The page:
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Transneptune

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The Historiography of Git, or How I learned to stop caring and love writing history

November 30th, 2015 by Kit

This post was occasioned by hearing about the experience of pairing with Nvie, and then talking with Owen about how he does similar things.

Git is notorious for allowing you to rewrite history, which rubs some people the wrong way, but which I and some others think is actually pretty neat and useful, if you don’t abuse it. From what I hear, when Nvie is busy coding, his commit messages are just about “foo” or “wip” or whatever, and it’s only after he reaches a good stopping point that he goes back, rewrites history to say something meaningful, and commits. As Owen said to me when we were talking about this, he does something similar, but has had a hard time explaining what utility he gets from it to others. So I promised I would try to explain it.

I don’t think the utility of this became clear to me until I started working on Hexes (which is dormant until I figure out a good way to write a testing framework for it—ideas welcome!). Every time I would take it out to work on it, I would bring it to a stable point, then commit. When I wanted to work on a new feature, I would necessarily break things that were working, for a while, and having good version control practices let me move forward with confidence, knowing I could roll back if I had to. (At some level, obviously, this is the or a purpose of version control, but the realization hit me deeply on that project.)

But the next step was to be able to roll back not to just the last stable version before I started work on this feature, but to the quasi-stable points between the last and the next fully stable points, where I had expressed an idea but not worked out all the kinks in it. And so, clearly, that’s what other commits are for. So why not make them “real” commits?

Because real commits take too much time and energy. They pull you out of the thought process you are not yet done with and demand you shift from “writer” mode to “editor” mode. You just need a quick hand-hold to let yourself move forward, not a full belay anchor. (NB: I do not rock climb and have no idea what I’m talking about there.) You should be keeping your attention on the code and the architecture, and not the individual anchor points. On the flow.

But why do you then go back through and clean up your commits? Isn’t that a lot of work? Yes! But it also has a lot of value. It’s a communication tool, and even if you’re on a team of one, you will eventually be communicating with yourself in the future. If you don’t ever review your git history, and don’t think you ever will, well, I hope you’re wrong. And if you’re not on a team of one, know that anyone who looks at your PRs will probably step through each commit and try to see what you intended to do there. Leaving your commit history as a series of WIPs is like a craftsperson who keeps their bench an utter mess—it shows that you haven’t yet learned how to work on a team, and that you probably don’t understand the cost you incur yourself that way because you’ve become accustomed to it.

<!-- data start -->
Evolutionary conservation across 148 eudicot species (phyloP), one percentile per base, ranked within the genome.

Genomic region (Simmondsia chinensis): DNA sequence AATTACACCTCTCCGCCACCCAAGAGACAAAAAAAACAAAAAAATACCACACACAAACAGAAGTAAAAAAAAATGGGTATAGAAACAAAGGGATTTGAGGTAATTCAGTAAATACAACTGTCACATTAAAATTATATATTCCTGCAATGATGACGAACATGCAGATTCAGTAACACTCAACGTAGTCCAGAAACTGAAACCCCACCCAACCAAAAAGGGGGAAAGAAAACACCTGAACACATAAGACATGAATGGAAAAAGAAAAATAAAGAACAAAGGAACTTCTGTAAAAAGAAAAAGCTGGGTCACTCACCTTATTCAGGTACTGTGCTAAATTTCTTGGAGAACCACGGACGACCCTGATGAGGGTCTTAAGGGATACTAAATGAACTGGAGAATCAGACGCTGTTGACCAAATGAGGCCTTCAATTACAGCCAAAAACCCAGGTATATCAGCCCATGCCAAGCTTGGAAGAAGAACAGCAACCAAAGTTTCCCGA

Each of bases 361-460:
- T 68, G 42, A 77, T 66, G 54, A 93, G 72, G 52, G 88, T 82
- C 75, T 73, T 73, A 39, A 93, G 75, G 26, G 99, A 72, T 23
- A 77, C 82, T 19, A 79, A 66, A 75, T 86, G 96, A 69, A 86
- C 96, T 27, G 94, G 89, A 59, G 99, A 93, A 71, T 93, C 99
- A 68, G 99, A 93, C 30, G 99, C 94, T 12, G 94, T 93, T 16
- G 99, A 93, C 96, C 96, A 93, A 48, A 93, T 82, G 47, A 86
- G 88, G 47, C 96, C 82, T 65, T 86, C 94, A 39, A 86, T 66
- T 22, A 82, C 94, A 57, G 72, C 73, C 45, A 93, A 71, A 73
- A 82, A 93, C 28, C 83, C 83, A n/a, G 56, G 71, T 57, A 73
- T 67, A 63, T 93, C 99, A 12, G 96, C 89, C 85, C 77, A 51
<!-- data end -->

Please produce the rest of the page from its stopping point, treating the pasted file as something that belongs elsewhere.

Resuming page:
This is actually writing history, not rewriting it. History is not a series of events, but the interpretation you impose on it after the fact. Imagine what a disaster it would be if “history” books were just enormous piles of primary sources with no analysis, synthesis, cross-referencing, or organization. To put it another way, when you rewrite your commit history, you are doing the job of a historian, making sense of and imposing structure on the events that happened in a given period.

Of course, before you do any of this, get real comfortable with git. Worrying about losing work is not worth the value this gives, but if you’re worrying about losing work with git, you are, and I say this with love, still using it at a novice level. You should never have a tool as central to your work as a version control tool make you worry about loss. Understand it more, that’s your next task.

Maybe this’ll at least make you pause and think for a moment about the value this approach can offer. I’m not at all sure it’s convincing, but I tried.

Thanks to Ben Warren and Owen Jacobson for input on this post, and Jonathan Chu for the initial inspiration. Ben says, of arguments about git:

I don’t understand most people when it comes to git. It is a time-travel system, the end. Quibbling over the rightness of time travel when you are using a time machine seems like missing the point.

  • Jeff Kaufman

    Another reason to squash incomplete commits is so that every commit in the final change builds and passes tests. As someone who did a bisection yesterday and successfully found the culprit commit, in very glad my team does this.

  • Yes yes and more yes. So very totally yes. I did the same with some of my own work today.